Movement for Community Control of New York City’s Schools, 1966-1970. The Class Wars

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Describes how the failure of racial integration led to new alternative demands for increased parental powers over schooling and ultimately for ‘community control’. The story of the school reform movement citywide and especially that which grew up on three officially-sanctioned demonstration districts in East Harlem, Ocean Hill-Brownsville, and the Lower East Side is told in detail. The clash between parent and community activists on the one hand and majority factions within the teaching and supervisory organizations on the other constitutes the bulk of this work. Matters relating to racial, class and gender configurations are assessed. Broad issues of white racism and black racism come under scrutiny, not least in the context of charges and counter-charges which surfaced at the height of the conflict about black anti-Semitism and Jewish anti-black behavior.


What Edgell does bring to the topic that is otherwise in relatively short supply is the combination of a careful critical analysis of the claims, actions, and interpretations of the participants and their apologists with an evenhanded approach that is laudable. He demonstrates when and how various arguments were false, exaggerated, or oversimplified (which was almost always) and ultimately finds that all sides were partly right as they struggled unsuccessfully to deal with difficult social realities. . . . Edgell deals fully and fairly with a difficult aspect of the story, the emergence of open conflict between some African Americans and some Jews, manifested in some racist language and behavior on both sides, followed by massive recriminations. . . . Edgell’s success in sorting this out may be one of the benefits of his trans-Atlantic vision. Ultimately, he does answer the question of why this story is important.” – History of Education Quarterly

“. . . .will make an important contribution to our understanding of race relations and education in America’s largest city during the latter part of the Civil Rights Movement. This is a superb work which deserves as wide an audience as possible.” – Frank Cogliano “From his detailed and complex account, Edgell determines that community control could be seen as a radical policy that offered the opportunity for community-wide change. However, he notes that it could be conservative because, at best, it allowed the residents to run their own ghettos without resources or direction for improvement.” - Choice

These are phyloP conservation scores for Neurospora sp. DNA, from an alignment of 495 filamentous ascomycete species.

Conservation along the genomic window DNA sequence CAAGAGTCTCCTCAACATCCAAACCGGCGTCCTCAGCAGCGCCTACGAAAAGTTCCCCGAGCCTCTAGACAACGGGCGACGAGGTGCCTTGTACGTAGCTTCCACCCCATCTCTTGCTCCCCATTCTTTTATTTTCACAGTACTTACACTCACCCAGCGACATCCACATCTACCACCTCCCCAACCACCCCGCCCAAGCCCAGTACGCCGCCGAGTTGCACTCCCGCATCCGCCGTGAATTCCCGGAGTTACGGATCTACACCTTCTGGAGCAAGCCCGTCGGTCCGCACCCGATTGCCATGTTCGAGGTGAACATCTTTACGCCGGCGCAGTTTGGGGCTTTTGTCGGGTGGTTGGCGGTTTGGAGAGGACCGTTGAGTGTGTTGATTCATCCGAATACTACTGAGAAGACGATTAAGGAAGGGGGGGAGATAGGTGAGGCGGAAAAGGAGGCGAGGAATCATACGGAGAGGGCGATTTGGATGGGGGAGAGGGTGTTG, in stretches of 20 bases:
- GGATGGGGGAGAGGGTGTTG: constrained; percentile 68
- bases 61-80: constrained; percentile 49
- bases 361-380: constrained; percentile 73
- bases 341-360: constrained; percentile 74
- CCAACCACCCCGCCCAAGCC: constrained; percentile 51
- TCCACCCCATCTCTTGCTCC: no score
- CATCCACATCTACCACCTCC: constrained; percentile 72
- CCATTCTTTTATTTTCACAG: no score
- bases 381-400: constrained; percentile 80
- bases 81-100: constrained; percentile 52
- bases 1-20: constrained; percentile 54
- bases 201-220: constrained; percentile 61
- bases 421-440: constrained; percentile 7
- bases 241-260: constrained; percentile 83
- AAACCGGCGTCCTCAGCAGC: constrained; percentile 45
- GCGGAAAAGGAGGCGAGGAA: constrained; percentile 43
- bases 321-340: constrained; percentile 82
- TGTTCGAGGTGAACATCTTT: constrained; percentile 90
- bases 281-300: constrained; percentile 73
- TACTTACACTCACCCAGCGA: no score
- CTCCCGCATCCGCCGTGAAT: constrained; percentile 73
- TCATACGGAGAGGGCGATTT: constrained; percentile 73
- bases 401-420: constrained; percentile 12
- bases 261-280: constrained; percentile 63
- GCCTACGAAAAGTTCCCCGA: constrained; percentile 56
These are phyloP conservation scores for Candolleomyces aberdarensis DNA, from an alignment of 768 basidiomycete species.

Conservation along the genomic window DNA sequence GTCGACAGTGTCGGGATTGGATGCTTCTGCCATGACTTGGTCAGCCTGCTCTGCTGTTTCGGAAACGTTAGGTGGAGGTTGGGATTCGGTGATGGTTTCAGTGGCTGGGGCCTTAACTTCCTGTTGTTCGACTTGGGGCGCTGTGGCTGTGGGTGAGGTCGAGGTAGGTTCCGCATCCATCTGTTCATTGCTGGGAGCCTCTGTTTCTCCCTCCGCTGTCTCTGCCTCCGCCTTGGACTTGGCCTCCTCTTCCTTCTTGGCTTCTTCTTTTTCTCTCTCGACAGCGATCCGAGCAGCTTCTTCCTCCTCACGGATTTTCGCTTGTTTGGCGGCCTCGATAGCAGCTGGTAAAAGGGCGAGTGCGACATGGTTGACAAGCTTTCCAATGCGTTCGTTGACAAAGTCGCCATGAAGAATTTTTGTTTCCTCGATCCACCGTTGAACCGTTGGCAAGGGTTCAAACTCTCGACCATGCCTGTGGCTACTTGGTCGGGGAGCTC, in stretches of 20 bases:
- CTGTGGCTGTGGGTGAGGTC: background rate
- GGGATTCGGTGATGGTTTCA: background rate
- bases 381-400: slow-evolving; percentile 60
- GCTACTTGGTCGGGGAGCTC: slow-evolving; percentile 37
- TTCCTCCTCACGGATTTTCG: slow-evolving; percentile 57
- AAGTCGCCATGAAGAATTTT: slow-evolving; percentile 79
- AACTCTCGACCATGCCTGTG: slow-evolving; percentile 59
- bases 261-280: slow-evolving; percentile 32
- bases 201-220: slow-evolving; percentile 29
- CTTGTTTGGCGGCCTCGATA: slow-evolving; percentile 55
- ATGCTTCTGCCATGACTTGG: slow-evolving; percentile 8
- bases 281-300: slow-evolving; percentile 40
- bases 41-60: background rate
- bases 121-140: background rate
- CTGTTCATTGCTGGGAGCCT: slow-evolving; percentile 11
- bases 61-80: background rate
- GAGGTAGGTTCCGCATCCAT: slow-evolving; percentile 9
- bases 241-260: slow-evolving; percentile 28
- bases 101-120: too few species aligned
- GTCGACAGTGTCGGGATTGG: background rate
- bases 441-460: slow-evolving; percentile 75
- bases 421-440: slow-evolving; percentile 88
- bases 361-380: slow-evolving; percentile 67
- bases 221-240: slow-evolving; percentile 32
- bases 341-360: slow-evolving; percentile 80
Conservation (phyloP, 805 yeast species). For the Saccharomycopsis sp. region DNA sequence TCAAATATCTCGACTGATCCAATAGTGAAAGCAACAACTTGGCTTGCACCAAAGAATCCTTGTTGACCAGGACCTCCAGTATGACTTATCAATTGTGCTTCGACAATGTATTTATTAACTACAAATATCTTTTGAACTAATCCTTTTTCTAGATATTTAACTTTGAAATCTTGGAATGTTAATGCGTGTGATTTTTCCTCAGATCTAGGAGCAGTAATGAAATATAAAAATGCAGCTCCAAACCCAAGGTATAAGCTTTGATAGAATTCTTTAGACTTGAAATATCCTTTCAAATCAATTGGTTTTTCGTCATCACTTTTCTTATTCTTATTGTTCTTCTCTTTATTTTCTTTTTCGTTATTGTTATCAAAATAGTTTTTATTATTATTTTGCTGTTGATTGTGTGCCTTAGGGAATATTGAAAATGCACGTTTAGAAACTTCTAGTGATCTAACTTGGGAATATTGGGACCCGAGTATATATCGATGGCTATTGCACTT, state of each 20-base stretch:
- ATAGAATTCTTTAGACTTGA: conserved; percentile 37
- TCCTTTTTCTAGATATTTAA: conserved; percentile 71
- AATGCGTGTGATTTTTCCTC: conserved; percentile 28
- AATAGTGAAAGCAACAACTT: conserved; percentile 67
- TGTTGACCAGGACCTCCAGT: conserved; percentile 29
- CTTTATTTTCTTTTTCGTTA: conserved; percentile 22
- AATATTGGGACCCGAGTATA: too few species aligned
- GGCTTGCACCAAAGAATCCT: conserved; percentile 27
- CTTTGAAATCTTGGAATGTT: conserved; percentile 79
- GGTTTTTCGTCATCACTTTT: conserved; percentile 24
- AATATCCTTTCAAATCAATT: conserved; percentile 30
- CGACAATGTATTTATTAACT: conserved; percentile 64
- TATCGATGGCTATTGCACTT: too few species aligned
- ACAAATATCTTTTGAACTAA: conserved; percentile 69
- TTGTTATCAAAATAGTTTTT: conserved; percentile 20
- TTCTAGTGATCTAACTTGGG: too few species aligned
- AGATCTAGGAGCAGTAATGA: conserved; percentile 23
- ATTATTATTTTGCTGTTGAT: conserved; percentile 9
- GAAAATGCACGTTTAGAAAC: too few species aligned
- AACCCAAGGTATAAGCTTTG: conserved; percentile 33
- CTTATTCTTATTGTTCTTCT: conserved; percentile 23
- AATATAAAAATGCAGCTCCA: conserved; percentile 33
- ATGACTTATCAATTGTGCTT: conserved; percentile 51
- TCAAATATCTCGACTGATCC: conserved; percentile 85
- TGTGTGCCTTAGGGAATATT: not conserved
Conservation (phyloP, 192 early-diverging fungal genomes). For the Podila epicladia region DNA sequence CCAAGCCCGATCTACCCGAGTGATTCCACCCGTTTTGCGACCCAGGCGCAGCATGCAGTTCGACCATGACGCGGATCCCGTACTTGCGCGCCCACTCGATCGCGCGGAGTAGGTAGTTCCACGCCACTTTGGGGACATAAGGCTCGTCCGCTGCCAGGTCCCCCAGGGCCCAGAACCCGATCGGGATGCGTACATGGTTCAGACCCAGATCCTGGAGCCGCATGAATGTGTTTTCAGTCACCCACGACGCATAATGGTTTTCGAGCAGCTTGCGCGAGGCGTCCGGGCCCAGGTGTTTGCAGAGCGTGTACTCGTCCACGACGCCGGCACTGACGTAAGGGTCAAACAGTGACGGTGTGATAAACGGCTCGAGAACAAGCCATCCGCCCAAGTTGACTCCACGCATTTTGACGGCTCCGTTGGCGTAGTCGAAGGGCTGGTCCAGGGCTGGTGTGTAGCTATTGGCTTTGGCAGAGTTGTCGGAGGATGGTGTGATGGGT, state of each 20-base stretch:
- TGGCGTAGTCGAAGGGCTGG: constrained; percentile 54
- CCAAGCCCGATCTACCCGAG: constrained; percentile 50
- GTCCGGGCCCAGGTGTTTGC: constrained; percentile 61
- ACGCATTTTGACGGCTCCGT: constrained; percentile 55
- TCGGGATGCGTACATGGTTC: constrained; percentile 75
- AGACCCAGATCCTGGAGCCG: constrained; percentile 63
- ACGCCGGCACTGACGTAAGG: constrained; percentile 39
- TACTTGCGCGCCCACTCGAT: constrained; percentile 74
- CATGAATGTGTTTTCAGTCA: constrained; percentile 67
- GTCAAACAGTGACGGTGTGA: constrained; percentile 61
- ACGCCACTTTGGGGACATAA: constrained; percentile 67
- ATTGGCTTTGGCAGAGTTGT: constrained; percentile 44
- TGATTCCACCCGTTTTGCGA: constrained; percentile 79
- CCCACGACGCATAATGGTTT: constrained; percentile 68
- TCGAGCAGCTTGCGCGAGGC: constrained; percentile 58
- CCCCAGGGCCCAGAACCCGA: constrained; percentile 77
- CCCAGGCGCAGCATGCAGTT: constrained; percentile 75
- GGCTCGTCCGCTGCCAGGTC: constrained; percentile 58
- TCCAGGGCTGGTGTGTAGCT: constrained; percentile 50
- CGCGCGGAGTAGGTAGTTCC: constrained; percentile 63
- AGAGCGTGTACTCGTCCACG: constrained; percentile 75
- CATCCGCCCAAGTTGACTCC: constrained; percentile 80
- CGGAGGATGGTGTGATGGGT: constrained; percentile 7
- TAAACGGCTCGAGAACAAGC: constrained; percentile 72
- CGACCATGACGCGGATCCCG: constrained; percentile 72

Table of Contents

Table of contents:
Acknowledgments; Preface; Foreword; Abbreviations
1. Race Matters - New York City, 1955-65: the civil rights’ coalition under strain; Jewish-Americans and African-Americans; the politics of law and order; race and schooling; integration’s poor showing; special programs for ghetto schools
2. Crisis in Black and White, 1966-67: East Harlem’s new school; the Civilian Review Board; the Ford Foundation and proposals for I.S. 201; winter of discontent – I. S. 201 Ocean Hill-Brownsville; the People’s Board of Education; Harlem’s P.S. 36-125; other areas; school protests; Brooklyn CORE, spring 1967; the Bundy Panel; the mixed coalition for school reform.
3. The Invisible Become Visible – The Demonstration Districts. 1967-68: planning the Ocean Hill-Brownsville Demonstration District; the UFT’s strike, 1967; deepening rifts in Ocean Hill-Brownsville; the I.S. 201 Complex; the Two Bridges district; the Joan of Arc proposal; the bureaucracy at 110 Livingston Street; the Bundy Report; crisis in East Harlem – the Malcolm X Memorial Rally; the price paid – Les Campbell and John Hatchett; the George Fuccillo affair; crisis in Ocean Hill-Brownsville, spring 1968
4. A Visibility Problem, Summer 1968: the disputed nineteen staff; sorting the evidence; the decentralization debate in Albany; teachers ‘for’ the local governing board; local parents ‘against’ the demonstration board; towards the Rivers’ inquiry; Mr. Rivers adjudicates; new York City’s African-American militants – the summer of 1968
5. The Unheavenly City – New York, Fall 1968: City Board re-organizations; the September teachers’ strike; renewed strike action; to the brink – the UFT, Oct-Nov 1968; aftermath of the strikes in Ocean Hill-Brownsville; divisions in the city, fall 1968; school personnel; the Central Labor council; racial minorities; inside Ocean Hill-Brownsville; name-calling and the antisemitism scare of 1968; the scuppering of the reform coalition from the top; the grassroots’ movement for educational change
6. Movement Days in the Deep North at an End, 1969-70: the I.S. 201 project after the school strike; the new antisemitism scare; the student revolution of 1969; the state legislature, 1969; Ocean Hill-Brownsville during 1969; the Two Bridges project; the mayoral campaign of 1969; the 1970 school elections; District 23 and ‘skin politics’ during 1970-71; post-mortems on the Ocean Hill-Brownsville project.
7. Interpretations – Race, Class and Gender in the Community Control Controversy: the ‘strange bedfellows’ theory of events; the alliance of rich and poor; the middle layer coalition against community control; class, race and gender – the ‘language’ issue; conspiracy theory and the community control issue
8. Interpretations – The Dreams and Nightmares of African-Americans and Jewish-Americans: Black-Jewish relations in historical perspective; getting ahead – racial sensitivities; the debate over black antisemitism; Jewish racism; the racial slanging match; social class conflict; comparing racisms
9. Interpretations – Community Control and the War of Words: the ‘image’ thing – the media and Ocean Hill-Brownsville; gang warfare amongst New York’s intelligentsia; community control as an idea – benefits and disadvantages.
Works Cited, Index

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